When you receive a check, you must deposit the amount so that you can use it or save it in your bank account. It’s only a piece of paper until then.
Fortunately, depositing a check is simpler than ever, and once you’ve done so, you can use your funds in a variety of ways, including withdrawing cash, paying bills online, shopping with your debit card or checkbook, and transferring funds electronically.
How to Make a Check Deposit
- You should have multiple deposit options depending on the bank or credit union you choose.
- Using your mobile device to make a deposit is arguably the quickest and most convenient alternative.
- Get the app for your bank. To avoid handing important information to fraudsters, make sure you’re using a reputable app from your bank.
- Start the process by selecting the option to deposit checks.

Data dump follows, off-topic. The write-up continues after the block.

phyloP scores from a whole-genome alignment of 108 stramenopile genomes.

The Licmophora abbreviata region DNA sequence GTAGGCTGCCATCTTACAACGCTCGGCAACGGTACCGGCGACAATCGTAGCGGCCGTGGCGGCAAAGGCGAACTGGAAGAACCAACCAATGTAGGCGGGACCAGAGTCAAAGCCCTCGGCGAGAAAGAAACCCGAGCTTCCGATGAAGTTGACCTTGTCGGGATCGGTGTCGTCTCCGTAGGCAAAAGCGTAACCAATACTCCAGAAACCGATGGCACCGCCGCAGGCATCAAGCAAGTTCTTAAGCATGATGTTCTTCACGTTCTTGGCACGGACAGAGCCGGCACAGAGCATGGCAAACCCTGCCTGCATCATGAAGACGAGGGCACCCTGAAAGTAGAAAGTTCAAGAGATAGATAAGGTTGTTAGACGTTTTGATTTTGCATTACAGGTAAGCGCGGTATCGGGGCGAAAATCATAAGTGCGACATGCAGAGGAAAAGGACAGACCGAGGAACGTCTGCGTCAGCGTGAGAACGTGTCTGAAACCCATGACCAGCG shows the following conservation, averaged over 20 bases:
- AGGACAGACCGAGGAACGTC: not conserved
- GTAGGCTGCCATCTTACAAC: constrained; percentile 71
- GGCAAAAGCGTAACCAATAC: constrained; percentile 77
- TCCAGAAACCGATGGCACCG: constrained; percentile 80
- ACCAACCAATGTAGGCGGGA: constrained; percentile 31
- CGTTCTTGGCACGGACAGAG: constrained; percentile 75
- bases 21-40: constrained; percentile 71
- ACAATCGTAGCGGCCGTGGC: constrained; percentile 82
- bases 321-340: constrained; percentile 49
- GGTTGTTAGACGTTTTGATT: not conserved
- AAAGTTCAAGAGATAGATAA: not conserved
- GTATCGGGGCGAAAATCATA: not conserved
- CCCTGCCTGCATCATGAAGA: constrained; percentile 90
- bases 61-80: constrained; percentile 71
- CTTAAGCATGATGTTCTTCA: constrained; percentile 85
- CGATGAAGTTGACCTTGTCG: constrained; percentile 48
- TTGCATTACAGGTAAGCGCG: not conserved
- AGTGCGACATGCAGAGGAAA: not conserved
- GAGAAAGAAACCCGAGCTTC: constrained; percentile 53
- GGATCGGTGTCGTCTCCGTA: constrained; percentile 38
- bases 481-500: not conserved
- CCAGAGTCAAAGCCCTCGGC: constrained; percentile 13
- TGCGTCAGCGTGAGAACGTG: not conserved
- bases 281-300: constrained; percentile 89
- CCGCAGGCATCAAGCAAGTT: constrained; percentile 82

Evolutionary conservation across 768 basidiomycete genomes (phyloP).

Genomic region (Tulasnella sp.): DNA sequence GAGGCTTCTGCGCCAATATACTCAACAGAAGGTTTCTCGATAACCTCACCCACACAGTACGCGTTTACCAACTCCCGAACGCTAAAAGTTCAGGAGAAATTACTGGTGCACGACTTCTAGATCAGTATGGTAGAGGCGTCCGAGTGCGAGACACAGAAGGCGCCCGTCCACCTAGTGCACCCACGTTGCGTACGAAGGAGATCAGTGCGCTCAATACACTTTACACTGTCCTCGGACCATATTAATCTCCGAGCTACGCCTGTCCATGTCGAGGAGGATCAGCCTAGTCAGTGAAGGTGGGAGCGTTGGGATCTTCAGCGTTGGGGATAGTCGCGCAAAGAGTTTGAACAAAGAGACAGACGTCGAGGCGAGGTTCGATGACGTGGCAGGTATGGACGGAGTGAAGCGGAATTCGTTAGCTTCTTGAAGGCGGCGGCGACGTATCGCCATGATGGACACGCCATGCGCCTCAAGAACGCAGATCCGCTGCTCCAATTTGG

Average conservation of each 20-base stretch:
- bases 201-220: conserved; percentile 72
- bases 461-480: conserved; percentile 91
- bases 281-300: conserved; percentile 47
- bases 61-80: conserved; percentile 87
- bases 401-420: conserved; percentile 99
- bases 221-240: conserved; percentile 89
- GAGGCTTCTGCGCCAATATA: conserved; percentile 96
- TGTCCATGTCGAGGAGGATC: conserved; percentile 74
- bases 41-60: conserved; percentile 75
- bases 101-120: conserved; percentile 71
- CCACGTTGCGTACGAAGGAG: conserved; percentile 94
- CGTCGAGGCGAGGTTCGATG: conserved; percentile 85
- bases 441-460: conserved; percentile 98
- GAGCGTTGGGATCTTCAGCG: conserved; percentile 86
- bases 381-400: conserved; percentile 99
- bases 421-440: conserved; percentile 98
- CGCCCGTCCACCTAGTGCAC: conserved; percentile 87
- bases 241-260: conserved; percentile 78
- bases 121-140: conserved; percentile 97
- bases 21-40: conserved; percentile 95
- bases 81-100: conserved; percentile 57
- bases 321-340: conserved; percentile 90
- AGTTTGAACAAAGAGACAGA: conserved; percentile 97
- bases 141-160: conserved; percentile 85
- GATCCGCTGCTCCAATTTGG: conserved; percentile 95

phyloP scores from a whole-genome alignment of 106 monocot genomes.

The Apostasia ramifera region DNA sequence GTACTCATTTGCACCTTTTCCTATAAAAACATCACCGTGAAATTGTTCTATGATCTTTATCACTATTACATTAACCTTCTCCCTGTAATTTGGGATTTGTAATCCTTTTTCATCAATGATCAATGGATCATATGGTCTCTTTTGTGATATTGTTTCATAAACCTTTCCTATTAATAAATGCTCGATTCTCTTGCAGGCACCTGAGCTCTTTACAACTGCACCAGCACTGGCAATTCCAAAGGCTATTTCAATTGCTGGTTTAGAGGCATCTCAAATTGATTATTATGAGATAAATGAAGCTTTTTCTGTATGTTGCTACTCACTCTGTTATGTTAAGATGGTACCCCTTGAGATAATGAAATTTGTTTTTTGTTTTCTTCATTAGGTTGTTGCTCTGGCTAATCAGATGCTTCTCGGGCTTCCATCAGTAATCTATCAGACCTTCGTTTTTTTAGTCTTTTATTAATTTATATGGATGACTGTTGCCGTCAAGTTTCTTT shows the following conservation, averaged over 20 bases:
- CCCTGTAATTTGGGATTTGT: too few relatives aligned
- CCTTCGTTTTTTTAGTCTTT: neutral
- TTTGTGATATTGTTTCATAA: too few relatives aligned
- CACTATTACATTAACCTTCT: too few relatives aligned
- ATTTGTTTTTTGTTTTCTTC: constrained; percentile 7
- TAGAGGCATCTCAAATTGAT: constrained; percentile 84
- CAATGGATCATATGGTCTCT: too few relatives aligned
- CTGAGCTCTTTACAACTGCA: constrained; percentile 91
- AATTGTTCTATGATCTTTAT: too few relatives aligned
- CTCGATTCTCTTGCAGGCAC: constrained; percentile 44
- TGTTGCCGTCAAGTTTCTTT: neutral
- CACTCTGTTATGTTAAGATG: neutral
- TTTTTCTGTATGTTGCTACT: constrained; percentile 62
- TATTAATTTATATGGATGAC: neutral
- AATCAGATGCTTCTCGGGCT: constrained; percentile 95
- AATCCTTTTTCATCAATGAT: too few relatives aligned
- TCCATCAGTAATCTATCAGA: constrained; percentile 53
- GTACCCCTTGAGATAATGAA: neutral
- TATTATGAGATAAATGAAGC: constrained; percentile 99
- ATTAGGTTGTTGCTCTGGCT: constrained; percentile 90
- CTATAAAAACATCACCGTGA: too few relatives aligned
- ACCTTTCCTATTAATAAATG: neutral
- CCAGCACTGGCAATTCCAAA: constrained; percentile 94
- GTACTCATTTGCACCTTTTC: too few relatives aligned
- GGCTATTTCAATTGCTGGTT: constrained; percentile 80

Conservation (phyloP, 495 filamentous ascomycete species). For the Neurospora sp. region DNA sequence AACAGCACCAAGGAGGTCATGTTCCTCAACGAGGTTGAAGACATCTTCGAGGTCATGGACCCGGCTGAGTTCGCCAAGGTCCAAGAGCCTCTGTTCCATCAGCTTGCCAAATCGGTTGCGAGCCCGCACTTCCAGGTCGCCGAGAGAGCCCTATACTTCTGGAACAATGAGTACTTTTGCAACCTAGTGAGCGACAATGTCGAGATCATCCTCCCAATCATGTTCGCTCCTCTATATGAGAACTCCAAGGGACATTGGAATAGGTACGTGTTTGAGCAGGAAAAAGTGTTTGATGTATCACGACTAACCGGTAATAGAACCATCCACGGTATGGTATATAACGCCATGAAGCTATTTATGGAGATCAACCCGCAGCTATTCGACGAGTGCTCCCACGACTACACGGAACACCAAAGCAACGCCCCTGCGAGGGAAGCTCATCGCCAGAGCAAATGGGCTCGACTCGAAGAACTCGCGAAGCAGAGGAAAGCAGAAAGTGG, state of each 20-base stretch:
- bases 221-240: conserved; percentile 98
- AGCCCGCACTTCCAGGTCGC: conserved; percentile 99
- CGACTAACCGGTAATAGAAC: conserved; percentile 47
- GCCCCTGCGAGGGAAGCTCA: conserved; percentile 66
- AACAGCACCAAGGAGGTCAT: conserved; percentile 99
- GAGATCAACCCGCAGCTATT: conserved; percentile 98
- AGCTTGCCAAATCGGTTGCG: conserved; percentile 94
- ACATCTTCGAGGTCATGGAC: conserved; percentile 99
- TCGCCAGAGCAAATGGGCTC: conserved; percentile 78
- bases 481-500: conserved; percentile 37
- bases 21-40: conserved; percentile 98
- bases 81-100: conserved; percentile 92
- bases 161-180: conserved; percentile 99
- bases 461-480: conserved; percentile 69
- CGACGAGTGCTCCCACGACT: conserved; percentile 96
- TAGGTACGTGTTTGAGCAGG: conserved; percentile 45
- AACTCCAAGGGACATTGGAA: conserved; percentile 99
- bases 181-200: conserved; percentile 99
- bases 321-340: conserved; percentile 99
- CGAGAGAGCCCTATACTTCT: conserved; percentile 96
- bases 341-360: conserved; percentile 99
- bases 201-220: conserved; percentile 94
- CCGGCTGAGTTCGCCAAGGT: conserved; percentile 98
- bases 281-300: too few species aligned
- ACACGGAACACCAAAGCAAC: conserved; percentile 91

- Approve the check.
- Take a picture of the cheque on both sides.
- Fill in the blanks with the information from the check. You may need to enter the payment amount and double-check that the app accurately scans the account and routing information on the check.
See How to Make Mobile Check Deposits for further information.
Visit a branch: You can also deposit checks in person at a branch of your bank. Depositing with a teller has the advantage of making more of your money available sooner. Deposits made with bank staff can clear faster, which can be advantageous when making large deposits.